This language also suggests a certain amount of laziness on the part of those pushing the bills, as well as those charged with enforcing it. It's a whole lot easier to track down site owners and punish them than it is to find out who's behind the posting of illicit ads. By dumping the burden of proof -- as well as a certain amount of liability -- on site owners, law enforcement agencies will be encouraged to harvest the low-hanging fruit first. And while they do, those touting these laws will praise their efforts, despite the paucity of actual traffickers arrested or indicted.


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  • identicon
    Anonymous Coward, 24 Apr 2015 @ 11:59am

    The bill's sponsors are more than happy to admit they're trying to attack Backpages and Craigslist.

    Hide the problem from public view and it has been solved.
    /S

    reply to this | link to this | view in chronology ]

  • identicon
    Baron von Robber, 24 Apr 2015 @ 12:10pm

    Time to start spamming Mark Kirk pages with links to Backpages.com

    reply to this | link to this | view in chronology ]

  • icon
    Spaceman Spiff (profile), 24 Apr 2015 @ 12:14pm

    A disgrace to Illinois is Mark Kirk!

    I am an Illinois resident, and Kirk is a self-serving pinhead! He doesn't care about his constituents or protecting people in the sex industries. He is a disgrace, and with help we will vote him out of a job in the next Senatorial election!

    reply to this | link to this | view in chronology ]

  • identicon
    David, 24 Apr 2015 @ 12:17pm

    A new way to attack speech/sites you don't like

    Forget abusing the DCMA. Just post an "ad" in the comments section and call the cops. The fact that you placed the ad isn't relevant, that the ad isn't immediately deleted is.

    Could you effectively shut down YouTube, by just posting comments or videos? Or how about Facebook? Just create a page or account with enough suggestible content. Or twitter? Advertise away and you can take out almost anyone.

    Who do you want to silence?

    reply to this | link to this | view in chronology ]

    • identicon
      Anonymous Coward, 24 Apr 2015 @ 2:41pm

      Re: A new way to attack speech/sites you don't like

      Good point, but YouTube is a poor example. Why? A poster can disable comments when uploading a video. Thus nobody can comment, and thus nobody can post an ad of any kind in the comments.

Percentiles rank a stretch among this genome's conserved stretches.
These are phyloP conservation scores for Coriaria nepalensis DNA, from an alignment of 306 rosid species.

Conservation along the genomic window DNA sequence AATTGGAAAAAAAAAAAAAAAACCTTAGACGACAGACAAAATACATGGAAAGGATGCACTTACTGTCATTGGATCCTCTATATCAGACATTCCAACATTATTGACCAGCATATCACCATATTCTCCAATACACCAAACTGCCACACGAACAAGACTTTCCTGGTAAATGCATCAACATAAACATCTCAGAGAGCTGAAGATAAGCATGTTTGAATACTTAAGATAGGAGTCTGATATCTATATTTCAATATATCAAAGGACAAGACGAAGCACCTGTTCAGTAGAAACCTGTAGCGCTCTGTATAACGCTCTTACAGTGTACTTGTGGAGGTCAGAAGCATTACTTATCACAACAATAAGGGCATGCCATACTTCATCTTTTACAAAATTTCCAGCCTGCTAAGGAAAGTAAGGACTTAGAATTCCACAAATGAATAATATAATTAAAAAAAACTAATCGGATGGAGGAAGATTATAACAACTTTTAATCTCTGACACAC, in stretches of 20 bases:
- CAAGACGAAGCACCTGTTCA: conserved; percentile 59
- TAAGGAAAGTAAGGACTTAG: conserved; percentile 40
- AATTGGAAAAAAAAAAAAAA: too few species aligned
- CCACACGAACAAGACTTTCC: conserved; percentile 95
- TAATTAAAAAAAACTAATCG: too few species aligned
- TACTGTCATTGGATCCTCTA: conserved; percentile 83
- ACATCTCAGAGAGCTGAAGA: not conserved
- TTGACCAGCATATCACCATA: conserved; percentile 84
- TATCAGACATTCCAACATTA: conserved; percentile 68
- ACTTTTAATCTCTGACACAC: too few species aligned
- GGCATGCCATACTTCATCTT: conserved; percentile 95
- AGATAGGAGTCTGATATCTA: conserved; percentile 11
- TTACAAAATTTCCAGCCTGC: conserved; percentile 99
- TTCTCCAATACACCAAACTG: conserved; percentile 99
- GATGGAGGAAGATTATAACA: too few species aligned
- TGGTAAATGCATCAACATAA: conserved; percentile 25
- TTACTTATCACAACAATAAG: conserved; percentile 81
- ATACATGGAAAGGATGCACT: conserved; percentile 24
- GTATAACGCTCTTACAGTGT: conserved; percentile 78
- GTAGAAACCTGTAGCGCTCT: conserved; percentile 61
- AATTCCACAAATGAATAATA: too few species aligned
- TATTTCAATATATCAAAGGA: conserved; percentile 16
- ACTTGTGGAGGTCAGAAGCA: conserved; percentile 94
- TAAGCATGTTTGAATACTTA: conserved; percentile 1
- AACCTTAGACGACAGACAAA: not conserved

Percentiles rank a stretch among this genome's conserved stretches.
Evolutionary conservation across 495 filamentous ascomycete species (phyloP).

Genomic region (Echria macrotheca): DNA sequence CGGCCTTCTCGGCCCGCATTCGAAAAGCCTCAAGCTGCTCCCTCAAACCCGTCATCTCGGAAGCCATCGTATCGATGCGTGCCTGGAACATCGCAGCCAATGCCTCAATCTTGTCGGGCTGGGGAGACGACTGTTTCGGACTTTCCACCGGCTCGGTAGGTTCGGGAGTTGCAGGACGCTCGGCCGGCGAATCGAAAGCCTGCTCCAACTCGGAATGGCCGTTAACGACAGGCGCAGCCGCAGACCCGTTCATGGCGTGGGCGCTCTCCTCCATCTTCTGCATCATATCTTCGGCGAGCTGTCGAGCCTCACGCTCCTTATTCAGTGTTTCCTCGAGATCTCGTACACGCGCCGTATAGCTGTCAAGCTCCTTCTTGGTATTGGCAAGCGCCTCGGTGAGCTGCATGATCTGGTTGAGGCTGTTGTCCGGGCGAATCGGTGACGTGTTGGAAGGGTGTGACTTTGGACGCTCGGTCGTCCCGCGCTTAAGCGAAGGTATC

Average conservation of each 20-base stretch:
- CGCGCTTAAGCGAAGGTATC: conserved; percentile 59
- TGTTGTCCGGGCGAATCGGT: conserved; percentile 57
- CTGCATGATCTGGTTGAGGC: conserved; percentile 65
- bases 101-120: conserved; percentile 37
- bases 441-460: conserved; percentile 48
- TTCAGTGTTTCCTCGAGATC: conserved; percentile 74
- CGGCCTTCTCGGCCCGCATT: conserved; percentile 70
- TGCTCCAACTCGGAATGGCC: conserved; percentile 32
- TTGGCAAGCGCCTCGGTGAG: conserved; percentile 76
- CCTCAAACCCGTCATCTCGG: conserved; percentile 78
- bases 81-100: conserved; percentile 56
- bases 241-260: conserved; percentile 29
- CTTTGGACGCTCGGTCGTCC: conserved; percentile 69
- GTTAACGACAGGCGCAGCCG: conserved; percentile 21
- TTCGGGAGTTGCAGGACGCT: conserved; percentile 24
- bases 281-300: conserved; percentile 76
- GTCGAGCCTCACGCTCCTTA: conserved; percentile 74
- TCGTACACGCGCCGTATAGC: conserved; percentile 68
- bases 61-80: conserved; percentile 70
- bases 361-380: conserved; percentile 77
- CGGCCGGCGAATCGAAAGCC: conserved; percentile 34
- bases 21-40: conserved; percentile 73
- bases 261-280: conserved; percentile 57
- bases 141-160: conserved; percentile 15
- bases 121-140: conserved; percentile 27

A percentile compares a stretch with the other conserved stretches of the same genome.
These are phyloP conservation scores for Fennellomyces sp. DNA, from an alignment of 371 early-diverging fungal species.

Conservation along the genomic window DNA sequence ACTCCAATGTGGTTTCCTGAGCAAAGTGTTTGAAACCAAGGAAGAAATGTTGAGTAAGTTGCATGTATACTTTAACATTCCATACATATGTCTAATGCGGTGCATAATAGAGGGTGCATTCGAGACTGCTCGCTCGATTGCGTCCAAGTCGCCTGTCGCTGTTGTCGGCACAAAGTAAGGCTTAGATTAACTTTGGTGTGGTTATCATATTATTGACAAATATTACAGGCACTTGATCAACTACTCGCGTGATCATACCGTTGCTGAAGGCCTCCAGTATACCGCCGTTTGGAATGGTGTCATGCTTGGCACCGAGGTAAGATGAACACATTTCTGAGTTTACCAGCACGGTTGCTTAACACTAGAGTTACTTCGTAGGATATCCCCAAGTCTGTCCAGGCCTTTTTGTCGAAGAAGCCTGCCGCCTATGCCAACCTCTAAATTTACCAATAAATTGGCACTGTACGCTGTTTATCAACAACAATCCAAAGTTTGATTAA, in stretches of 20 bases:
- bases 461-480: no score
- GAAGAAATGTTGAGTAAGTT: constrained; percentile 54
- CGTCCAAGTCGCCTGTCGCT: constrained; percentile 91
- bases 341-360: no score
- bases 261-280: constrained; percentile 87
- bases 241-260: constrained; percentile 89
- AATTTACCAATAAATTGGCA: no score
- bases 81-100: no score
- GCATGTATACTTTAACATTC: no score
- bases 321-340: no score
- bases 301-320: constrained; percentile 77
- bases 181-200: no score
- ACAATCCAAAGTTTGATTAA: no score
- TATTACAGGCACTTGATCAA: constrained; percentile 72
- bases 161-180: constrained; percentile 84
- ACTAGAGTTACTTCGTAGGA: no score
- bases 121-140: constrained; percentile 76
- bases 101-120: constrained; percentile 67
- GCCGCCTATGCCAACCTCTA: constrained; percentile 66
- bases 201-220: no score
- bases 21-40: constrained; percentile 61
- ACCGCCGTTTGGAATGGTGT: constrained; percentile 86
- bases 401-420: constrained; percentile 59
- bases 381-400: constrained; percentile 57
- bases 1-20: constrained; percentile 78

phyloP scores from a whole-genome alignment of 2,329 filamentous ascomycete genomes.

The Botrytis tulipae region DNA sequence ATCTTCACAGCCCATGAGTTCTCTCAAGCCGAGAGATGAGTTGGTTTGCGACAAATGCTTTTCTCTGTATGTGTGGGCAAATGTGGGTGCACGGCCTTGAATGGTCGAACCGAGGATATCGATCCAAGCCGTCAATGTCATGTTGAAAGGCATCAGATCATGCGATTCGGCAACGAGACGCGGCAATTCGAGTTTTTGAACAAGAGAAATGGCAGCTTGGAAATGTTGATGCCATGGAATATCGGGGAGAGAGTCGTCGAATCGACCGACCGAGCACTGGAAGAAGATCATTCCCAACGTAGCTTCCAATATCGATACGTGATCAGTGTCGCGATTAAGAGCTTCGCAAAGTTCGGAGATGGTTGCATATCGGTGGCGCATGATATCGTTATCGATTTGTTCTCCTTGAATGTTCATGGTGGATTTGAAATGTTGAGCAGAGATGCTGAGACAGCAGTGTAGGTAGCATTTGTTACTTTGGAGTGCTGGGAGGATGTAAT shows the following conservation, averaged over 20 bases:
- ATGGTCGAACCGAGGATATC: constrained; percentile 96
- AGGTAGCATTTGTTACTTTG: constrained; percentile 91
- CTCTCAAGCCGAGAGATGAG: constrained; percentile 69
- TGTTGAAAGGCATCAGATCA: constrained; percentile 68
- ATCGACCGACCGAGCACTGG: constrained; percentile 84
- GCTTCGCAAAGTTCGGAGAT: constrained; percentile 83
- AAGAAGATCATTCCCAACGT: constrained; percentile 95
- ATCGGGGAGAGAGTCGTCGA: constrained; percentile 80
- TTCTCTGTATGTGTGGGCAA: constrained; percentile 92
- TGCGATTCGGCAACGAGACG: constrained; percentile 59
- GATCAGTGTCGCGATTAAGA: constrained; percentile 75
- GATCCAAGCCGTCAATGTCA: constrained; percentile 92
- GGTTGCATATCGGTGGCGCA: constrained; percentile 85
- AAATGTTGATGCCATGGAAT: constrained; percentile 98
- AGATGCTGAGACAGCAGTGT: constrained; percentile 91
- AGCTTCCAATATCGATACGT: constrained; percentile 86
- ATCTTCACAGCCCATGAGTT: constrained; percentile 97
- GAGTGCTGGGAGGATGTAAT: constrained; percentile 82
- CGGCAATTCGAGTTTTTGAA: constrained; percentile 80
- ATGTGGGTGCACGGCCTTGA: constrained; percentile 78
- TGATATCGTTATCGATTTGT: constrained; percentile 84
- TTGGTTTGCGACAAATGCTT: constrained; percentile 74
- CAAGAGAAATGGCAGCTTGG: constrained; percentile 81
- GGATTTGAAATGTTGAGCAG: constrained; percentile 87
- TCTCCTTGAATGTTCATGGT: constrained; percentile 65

For such a plan to work as you suggest the site's posters would have to accept comments without exception and there would have to be no moderation. I'm not familiar with Facebook and Twitter, but if anybody tried that with Reddit that community would jump all over them.

      reply to this | link to this | view in chronology ]

  • identicon
    Anonymous Coward, 24 Apr 2015 @ 12:36pm

    So the basic idea is the same as with child porn. Hide the content and pretend it doesnt happen.

    reply to this | link to this | view in chronology ]

  • identicon
    Anonymous Coward, 24 Apr 2015 @ 12:53pm

    Two Parties

    100% evil

    All of the fighting, none of the liberty, & all over how they want to go about taking your liberty!

    reply to this | link to this | view in chronology ]

  • identicon
    TDR, 24 Apr 2015 @ 12:59pm

    It's likely they don't go after traffickers themselves because politicians and the elite are among their top clients. Congress is probably full of them, and they're just protecting their suppliers.

    reply to this | link to this | view in chronology ]

  • identicon
    Anonymous Coward, 24 Apr 2015 @ 1:36pm

    You know, that nose I'm seeing under the tent looks like it's attached to SOPA...

    to switch metaphors in midstream, the first crack in the dike.

    reply to this | link to this | view in chronology ]

  • icon
    That One Guy (profile), 24 Apr 2015 @ 1:38pm

    "I didn't sign up for this job to do work!"

    Even further on this point, right now, sites like Craigslist and Backpages are great tools for law enforcement to find and track down actual sex traffickers. Putting the liability on them to stop the advertisements or face criminal charges doesn't stop the sex trafficking at all, it just makes it that much harder for law enforcement to find it. Does Senator Kirk really want to go down as the Senator who made it more difficult for law enforcement to find and arrest sex traffickers?

    Going after the actual criminals, that takes work, and can take time to build up a case and bring it to court. In other words, it requires them to actually do their jobs. It takes work, and the PR benefits are lacking until a convictions has been made.